Chris Manning: For Blatt, this series should be about finding what works for the Cavs with a shortened rotation. The Cavs have been thin for a while as is, but it's a different beast in the playoffs. It'll be interesting to see how he manages minutes for the starters if games turn into blowouts and how what tweaks he makes to throw a curveball at opposing teams.

One such curveball could be using Kevin Love in a different way. By a different way, I mean actually run plays for Love on the elbow and on the block. It's alters the Cavs spacing, but it's something that could be really beneficial in this series. Boston's bigs are not at all equipped to defend Love and it's a series where Love and Kyrie handle the scoring loaded and LeBron can do a little less by distributing more. And in the long run, Love become more of a factor would make the Cavs less predictable for the teams they'll play in the remainder of the playoffs.

Justin Rowan: I'm going to be interested to see if there is anything Brad Stevens does either on offense or defense that gives the Cavs some fits and how he will adjust. The adjustments might not be necessary until later rounds, but that's the main thing I'm going to be looking for.

David Zavac: I'd like to see some consistent rotations. Can't wait to see who makes the playoff rotation. I disagree with Kendon to a certain extent. Heavy Pick and Roll is more than fine with me. It's the optimal use, or close to optimal use, of Timofey Mozgov and Tristan Thompson. It's the optimal use, or close to optimal use, of Irving and James. The shooters around them, not least of all Kevin Love, could do a bit more, and you can implement some other stuff, but they aren't miscast as ... shooters.

The Cavs win the series. So... how many games does it take?

Magnotti: I'll say five, because I think the Cavs will definitely be up for Game 1, and probably blow the Celtics out. Then I am guessing that they'll relax a bit, and Boston will catch them in Game 2 or Game 3. This is the worst playoff team a LeBron team has ever faced, and while his extra gear in the playoffs is well-renowned, I can't see him fully locking in for this series until he has to. So that's why I figure it'll go home blowout, probably a close Game 2, a loss Game 3, and then LeBron and Kyrie combining for 80 points in Game 4, and a Game 5 close-out.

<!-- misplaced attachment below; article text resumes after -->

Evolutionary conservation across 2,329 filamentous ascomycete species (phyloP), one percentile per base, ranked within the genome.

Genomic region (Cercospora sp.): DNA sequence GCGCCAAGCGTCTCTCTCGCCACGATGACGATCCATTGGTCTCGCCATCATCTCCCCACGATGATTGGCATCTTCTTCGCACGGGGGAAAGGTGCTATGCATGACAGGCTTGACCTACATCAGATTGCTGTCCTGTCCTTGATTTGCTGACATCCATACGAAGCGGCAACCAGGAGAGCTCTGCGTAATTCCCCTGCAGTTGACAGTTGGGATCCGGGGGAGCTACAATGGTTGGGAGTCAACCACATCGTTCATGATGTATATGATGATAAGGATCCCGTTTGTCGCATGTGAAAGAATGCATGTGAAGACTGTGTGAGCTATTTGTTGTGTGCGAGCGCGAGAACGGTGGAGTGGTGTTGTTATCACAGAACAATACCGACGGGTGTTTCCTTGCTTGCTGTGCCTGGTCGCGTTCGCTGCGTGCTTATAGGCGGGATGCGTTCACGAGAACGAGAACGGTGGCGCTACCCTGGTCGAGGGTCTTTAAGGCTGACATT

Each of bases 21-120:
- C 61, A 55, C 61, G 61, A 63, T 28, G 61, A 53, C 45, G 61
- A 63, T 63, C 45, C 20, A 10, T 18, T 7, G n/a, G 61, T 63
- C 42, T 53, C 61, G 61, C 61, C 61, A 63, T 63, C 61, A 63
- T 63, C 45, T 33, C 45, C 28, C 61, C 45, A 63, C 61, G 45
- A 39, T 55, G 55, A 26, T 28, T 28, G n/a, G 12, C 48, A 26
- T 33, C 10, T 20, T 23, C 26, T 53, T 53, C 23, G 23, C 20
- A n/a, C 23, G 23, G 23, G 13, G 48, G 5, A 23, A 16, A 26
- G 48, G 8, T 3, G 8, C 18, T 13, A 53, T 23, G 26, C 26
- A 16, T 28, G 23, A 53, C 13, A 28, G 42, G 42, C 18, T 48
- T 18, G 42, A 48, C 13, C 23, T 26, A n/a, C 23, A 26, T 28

Luscher: I'll be bold and say four. It's always tough picking how many games a lopsided series like this will go because any NBA team can beat any other team on a given night. But I won't hedge my bets against anomalistic situations. Four.

Mayer: I'll say four. I would be shocked if the Cavs dropped one of the first two games at home. I would be less shocked if they lost a game in Boston, but I'm betting that they don't. The Cavs are a much, much better team. Good for the Celtics for getting to this point, but they overachieved this season but quite a lot.

Perine: 5 Games, Gentleman's Sweep, I think the Celtics might take a game out of pride (or Evan Turner has a good Evan Turner game) and they steal one. No big deal.

Manning: I'll take the Cavs in five games. Cleveland should blowout Boston in Game 1 - the energy in that crowd is going to be absolutely unreal - and probably win Game 2. I expect the Cavs to lose either Game 3 or Game 4 and then close this out in Game 5. Boston just isn't a good team and this should be an easy series for the Cavs. A series that goes longer than five games would greatly surprise me.

Rowan: Cavs in four. The Cavs are going to be firing at a level we haven't seen much of this season and the Celtics are two games under .500. So... yeah.

Zavac: Four games. The Celtics aren't a particularly good shooting team, so I'm less concerned about them getting hot and stealing one. The Celtics are moving in the right direction, and have seen good results, but it ends quickly. I think.